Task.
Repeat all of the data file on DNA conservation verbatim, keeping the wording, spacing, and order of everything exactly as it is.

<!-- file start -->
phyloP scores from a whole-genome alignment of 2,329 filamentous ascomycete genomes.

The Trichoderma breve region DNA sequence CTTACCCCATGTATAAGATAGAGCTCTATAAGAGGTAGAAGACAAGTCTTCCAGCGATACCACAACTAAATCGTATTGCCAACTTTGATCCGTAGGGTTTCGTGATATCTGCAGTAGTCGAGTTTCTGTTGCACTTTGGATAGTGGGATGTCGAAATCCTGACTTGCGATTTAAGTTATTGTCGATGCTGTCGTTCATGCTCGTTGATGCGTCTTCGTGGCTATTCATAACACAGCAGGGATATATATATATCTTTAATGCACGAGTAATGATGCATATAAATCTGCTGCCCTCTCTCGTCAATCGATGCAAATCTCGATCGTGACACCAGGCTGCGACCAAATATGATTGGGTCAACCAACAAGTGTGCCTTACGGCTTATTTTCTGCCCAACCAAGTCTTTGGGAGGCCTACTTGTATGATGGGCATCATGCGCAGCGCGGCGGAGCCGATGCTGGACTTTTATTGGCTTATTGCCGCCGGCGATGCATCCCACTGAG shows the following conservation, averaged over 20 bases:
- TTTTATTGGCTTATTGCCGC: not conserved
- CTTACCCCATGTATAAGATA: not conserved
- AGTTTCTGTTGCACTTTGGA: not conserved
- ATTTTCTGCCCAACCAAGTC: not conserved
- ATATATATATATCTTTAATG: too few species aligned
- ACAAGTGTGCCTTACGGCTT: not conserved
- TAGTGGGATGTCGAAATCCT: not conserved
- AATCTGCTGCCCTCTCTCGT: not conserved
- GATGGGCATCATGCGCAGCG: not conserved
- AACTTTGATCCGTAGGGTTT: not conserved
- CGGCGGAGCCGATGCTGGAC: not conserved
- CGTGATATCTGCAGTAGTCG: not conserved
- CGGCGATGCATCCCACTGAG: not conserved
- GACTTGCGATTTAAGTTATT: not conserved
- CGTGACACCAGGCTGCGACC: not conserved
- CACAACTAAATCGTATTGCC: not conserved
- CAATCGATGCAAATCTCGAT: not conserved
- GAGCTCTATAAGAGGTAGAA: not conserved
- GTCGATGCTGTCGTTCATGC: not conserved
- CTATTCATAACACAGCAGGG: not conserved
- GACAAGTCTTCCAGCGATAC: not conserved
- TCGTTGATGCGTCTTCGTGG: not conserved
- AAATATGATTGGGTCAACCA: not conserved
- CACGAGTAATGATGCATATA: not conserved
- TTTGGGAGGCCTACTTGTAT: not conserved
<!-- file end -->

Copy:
phyloP scores from a whole-genome alignment of 2,329 filamentous ascomycete genomes.

The Trichoderma breve region DNA sequence CTTACCCCATGTATAAGATAGAGCTCTATAAGAGGTAGAAGACAAGTCTTCCAGCGATACCACAACTAAATCGTATTGCCAACTTTGATCCGTAGGGTTTCGTGATATCTGCAGTAGTCGAGTTTCTGTTGCACTTTGGATAGTGGGATGTCGAAATCCTGACTTGCGATTTAAGTTATTGTCGATGCTGTCGTTCATGCTCGTTGATGCGTCTTCGTGGCTATTCATAACACAGCAGGGATATATATATATCTTTAATGCACGAGTAATGATGCATATAAATCTGCTGCCCTCTCTCGTCAATCGATGCAAATCTCGATCGTGACACCAGGCTGCGACCAAATATGATTGGGTCAACCAACAAGTGTGCCTTACGGCTTATTTTCTGCCCAACCAAGTCTTTGGGAGGCCTACTTGTATGATGGGCATCATGCGCAGCGCGGCGGAGCCGATGCTGGACTTTTATTGGCTTATTGCCGCCGGCGATGCATCCCACTGAG shows the following conservation, averaged over 20 bases:
- TTTTATTGGCTTATTGCCGC: not conserved
- CTTACCCCATGTATAAGATA: not conserved
- AGTTTCTGTTGCACTTTGGA: not conserved
- ATTTTCTGCCCAACCAAGTC: not conserved
- ATATATATATATCTTTAATG: too few species aligned
- ACAAGTGTGCCTTACGGCTT: not conserved
- TAGTGGGATGTCGAAATCCT: not conserved
- AATCTGCTGCCCTCTCTCGT: not conserved
- GATGGGCATCATGCGCAGCG: not conserved
- AACTTTGATCCGTAGGGTTT: not conserved
- CGGCGGAGCCGATGCTGGAC: not conserved
- CGTGATATCTGCAGTAGTCG: not conserved
- CGGCGATGCATCCCACTGAG: not conserved
- GACTTGCGATTTAAGTTATT: not conserved
- CGTGACACCAGGCTGCGACC: not conserved
- CACAACTAAATCGTATTGCC: not conserved
- CAATCGATGCAAATCTCGAT: not conserved
- GAGCTCTATAAGAGGTAGAA: not conserved
- GTCGATGCTGTCGTTCATGC: not conserved
- CTATTCATAACACAGCAGGG: not conserved
- GACAAGTCTTCCAGCGATAC: not conserved
- TCGTTGATGCGTCTTCGTGG: not conserved
- AAATATGATTGGGTCAACCA: not conserved
- CACGAGTAATGATGCATATA: not conserved
- TTTGGGAGGCCTACTTGTAT: not conserved